In 2009, your chapter may have received a postcard from the Internal Revenue Service explaining a change that will affect your chapter or colony. Board members or other Fraters may have also read very confusing language about this change in who needs to file tax forms. Below you will find a simple explanation of what the changes are, who they apply to and what the future holds for this new tax law.
October 15 - IRS Form 990 due (if June 1 to May 31 Fiscal Year).
Two types of relief are available for small exempt organizations — a filing extension for the smallest organizations required to file Form 990-N, Electronic Notice(e-Postcard) , and a voluntary compliance program (VCP) for small organizations eligible to file Form 990-EZ, Short Form Return of Organization Exempt From Income Tax.
Small organizations required to file Form 990-N should go to the IRS Web site, supply the eight information items called for on the form, and electronically file the form by Oct. 15. That will bring them back into compliance. Under the VCP, tax-exempt organizations eligible to file Form 990-EZ must file their delinquent annual information returns by Oct. 15 and pay a compliance fee. Details about the VCP are on the IRS website, along with frequently asked questions.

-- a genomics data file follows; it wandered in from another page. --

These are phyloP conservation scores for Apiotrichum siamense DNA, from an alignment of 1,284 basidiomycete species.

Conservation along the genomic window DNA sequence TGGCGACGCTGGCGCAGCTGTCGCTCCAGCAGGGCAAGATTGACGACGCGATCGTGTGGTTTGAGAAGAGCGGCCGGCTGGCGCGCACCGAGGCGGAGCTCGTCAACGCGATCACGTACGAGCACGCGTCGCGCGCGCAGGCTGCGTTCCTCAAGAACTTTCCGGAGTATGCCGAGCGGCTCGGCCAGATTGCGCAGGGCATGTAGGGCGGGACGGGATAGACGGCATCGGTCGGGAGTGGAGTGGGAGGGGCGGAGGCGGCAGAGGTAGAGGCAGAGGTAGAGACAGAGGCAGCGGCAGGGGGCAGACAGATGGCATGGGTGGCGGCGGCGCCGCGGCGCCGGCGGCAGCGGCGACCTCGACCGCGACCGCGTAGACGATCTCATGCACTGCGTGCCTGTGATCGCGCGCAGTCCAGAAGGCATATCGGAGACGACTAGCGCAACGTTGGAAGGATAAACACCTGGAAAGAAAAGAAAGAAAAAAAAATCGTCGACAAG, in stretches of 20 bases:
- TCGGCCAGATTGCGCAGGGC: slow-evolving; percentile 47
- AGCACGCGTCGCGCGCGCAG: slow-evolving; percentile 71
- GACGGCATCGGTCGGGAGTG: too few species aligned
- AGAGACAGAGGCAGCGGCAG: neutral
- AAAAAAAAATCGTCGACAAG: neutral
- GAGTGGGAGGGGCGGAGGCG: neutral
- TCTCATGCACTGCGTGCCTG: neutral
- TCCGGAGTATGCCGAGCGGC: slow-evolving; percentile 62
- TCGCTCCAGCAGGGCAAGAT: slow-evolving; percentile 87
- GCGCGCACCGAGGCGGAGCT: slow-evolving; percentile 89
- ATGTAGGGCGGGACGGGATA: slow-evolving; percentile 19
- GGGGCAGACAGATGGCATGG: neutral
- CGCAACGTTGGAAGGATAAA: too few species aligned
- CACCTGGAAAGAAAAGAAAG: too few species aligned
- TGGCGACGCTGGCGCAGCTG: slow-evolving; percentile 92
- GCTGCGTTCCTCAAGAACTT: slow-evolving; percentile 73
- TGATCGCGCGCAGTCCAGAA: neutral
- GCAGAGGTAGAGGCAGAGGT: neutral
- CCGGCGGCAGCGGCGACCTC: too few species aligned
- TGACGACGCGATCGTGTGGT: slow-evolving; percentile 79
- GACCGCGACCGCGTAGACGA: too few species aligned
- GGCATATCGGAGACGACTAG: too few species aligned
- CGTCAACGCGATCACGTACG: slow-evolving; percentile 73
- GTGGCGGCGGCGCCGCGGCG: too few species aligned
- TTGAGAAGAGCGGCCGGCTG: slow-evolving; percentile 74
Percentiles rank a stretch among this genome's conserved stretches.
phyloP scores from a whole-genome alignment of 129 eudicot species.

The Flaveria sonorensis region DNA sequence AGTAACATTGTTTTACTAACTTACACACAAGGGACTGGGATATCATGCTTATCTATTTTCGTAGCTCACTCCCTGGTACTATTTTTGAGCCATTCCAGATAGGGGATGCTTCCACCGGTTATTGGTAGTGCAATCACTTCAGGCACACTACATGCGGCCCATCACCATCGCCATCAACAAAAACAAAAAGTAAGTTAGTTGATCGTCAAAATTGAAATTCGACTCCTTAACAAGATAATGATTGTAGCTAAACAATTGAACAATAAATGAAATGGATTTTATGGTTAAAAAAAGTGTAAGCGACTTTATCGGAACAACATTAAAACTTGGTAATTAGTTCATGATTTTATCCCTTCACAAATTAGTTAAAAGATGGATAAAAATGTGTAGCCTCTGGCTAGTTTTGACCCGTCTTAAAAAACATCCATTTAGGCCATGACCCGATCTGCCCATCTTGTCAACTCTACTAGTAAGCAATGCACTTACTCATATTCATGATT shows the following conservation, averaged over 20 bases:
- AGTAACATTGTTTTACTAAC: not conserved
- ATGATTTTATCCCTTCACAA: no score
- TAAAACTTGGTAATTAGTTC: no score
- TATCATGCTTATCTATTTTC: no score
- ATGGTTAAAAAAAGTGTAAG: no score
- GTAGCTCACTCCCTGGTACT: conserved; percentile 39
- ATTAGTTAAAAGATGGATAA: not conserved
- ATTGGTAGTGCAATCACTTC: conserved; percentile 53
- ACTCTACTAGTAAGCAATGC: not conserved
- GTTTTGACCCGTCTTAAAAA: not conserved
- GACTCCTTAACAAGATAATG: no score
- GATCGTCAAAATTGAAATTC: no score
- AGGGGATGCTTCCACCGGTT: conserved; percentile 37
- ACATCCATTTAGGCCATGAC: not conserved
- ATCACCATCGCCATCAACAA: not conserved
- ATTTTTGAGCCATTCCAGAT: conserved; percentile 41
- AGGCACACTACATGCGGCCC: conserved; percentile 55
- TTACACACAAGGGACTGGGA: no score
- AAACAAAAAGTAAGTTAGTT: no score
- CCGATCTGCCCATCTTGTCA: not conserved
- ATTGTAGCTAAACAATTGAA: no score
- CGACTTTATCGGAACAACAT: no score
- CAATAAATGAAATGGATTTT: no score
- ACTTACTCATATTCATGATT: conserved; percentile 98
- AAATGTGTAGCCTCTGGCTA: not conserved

This relief is not available to larger organizations required to file the Form 990 or to private foundations that file the Form 990-PF.
The Pension Protection Act of 2006 made two important changes affecting tax-exempt organizations, effective the beginning of 2007. First, the law mandated that all tax-exempt organizations, other than churches and church-related organizations, must file an annual return with the IRS. The Form 990-N was created for small tax-exempt organizations that had not previously had a filing requirement. Second, the law also required that any tax-exempt organization that fails to file for three consecutive years automatically loses its federal tax-exempt status. The IRS conducted an extensive outreach effort about this new legal requirement but, even so, many organizations have not filed returns on time.
If an organization loses its exemption, it will have to reapply with the IRS to regain its tax-exempt status. Any income received between the revocation date and renewed exemption may be taxable.